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Recent Industry News

Health Care Compliance

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Attorneys have frequently advised clients who want to appeal the Department of Health and Human Services (HHS) Office of Inspector General (OIG) decision to exclude them from participating in federal health programs.  As the exclusion may put the client out of business, the client is desperate to overturn the decision and be removed from the List of Excluded Individuals and Entities (LEIE).  Few health care service and product providers can function without access to federal health care programs.  If a health care provider tries to continue their services after exclusion, they will face increased legal penalties.

An appeals process for OIG exclusion decisions does exist.  The exclusion decision can be appealed to an HHS Administrative Law Judge (ALJ).  The ALJ decision can be further appealed to the HHS Departmental Appeals Board (DAB), and ultimately, to the federal courts.  However, attorneys do not generally advise appealing OIG exclusions as the decisions are rarely overturned.  Most mandatory and permissive exclusion actions derive from a prior official action such as a court conviction or licensure board revocation.  On appeal, the underlying predicate action for exclusion may not be challenged through the established administrative and judicial review process.  Further, the governing regulations under the Social Security Act (Act) state that an ALJ may not “review the exercise of discretion by the OIG to exclude an individual or entity under section 1128(b) of the Act, or determine the scope or effect of the exclusion.”  Moreover, the ALJ is prohibited from setting “a period of exclusion at zero”, or “reducing a period of exclusion to zero, in any case in which the ALJ finds that an individual or entity committed an act described in section 1128(b) of the Act.”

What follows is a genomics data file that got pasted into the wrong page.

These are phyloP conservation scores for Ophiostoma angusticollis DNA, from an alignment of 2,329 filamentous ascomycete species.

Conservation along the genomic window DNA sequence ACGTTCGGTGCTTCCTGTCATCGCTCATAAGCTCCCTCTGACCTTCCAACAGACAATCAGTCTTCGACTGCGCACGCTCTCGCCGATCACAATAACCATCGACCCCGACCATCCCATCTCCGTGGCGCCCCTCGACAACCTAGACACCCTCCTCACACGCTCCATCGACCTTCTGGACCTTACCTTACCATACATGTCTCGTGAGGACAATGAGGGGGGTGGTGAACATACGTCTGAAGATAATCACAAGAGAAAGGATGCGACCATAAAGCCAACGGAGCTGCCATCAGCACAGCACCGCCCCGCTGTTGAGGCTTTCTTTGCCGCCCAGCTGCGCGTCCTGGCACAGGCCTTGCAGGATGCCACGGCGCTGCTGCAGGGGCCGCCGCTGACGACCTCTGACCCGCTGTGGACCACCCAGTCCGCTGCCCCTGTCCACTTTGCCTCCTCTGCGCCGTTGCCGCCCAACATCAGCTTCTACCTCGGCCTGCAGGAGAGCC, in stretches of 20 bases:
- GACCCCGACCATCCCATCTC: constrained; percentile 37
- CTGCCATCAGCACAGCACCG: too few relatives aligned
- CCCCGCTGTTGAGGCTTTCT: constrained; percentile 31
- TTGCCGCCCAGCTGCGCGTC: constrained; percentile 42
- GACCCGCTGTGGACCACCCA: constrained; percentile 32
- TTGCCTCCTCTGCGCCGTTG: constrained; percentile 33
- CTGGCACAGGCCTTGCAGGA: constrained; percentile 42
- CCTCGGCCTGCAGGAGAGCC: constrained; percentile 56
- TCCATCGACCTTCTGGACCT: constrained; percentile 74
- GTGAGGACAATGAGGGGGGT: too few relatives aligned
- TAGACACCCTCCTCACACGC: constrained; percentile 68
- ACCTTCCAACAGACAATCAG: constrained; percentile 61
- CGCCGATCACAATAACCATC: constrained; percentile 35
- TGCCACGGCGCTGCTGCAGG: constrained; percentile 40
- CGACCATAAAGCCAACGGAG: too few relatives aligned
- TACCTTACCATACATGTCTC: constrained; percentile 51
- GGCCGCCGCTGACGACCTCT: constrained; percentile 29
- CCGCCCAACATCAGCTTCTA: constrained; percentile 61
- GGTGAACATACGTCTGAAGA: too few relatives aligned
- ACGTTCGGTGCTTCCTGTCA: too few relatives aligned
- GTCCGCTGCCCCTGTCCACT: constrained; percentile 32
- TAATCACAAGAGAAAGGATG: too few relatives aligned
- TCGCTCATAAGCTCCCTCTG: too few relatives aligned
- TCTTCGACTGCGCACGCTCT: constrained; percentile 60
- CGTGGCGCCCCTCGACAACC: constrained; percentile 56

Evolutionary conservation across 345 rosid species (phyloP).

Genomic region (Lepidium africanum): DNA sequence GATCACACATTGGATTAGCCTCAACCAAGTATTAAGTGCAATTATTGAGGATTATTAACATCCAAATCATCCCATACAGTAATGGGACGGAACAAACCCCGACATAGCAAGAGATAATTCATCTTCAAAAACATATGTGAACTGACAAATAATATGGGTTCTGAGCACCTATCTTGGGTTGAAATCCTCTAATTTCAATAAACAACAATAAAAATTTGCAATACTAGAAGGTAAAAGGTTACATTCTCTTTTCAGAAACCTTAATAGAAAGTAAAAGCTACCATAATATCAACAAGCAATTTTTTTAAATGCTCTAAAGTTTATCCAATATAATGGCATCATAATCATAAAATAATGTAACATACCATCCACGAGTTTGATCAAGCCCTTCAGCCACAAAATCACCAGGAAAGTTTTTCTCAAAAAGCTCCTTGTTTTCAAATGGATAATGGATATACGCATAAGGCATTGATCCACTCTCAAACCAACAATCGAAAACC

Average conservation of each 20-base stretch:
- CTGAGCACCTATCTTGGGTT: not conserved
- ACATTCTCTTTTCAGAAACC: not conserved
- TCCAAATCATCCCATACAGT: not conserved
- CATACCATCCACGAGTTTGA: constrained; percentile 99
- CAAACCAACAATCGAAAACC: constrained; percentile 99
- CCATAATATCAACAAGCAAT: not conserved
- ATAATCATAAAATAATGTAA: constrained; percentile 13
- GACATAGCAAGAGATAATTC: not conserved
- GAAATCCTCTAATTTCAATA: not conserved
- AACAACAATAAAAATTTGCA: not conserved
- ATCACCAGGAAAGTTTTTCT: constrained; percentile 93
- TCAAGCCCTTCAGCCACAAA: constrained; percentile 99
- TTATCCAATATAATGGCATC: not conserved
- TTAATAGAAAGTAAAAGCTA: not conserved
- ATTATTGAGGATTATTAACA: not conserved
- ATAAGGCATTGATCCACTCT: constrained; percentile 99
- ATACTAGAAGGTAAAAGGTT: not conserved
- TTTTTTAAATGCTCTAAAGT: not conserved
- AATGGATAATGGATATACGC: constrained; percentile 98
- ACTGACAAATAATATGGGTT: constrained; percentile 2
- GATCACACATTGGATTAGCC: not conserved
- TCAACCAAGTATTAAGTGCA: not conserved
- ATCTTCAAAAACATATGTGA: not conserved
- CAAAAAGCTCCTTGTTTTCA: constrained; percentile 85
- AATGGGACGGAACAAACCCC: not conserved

An excluded party can also affect affiliated entities.  If a provider permits an excluded party to be involved in its provision of services, it will create a liability for that organization.  As a condition of participation in Medicare and Medicaid, any provider of services and products that submits claims to these programs must be licensed, qualified, and cannot be excluded.  A provider’s status is therefore jeopardized if they engage with excluded parties.  Further, the OIG may consider all related claims, including anything from a sanctioned provider, as false and potentially fraudulent.  As such, providers should take steps to avoid harm from excluded parties.  Providers can conduct sanction-screening, as one option.  However, sanction screening can be a challenge because of the existence of multiple exclusion databases and variations of names and data.

Practical tips for sanction screening include the following:

  1. Conduct background investigations to ensure that employees, contractors, and vendors have not been subject to any court or licensing agency adverse action;
  2. Screen parties prior to engagement, and periodically thereafter (e.g. monthly), against the LEIE or relevant state sanction lists;
  3. Ensure that the screening data is accurate and up to date to catch participant name changes or variations;
  4. Include a certification statement on any medical privilege or employment application confirming that the individual is not under investigation or has not been the subject of an adverse action by any duly authorized enforcement agency;
  5. Check the enrollment and exclusion status of physicians and other non-physician practitioners that routinely order or prescribe items or services. Excluded individuals are prohibited from submitting claims to federal health care programs; and

If an individual or entity is found on an exclusion list, take immediate action to: terminate the party; determine the monetary exposure of the services or items that were billed to the federal health care program as a result of the party’s involvement; and, disclose the findings to the OIG.

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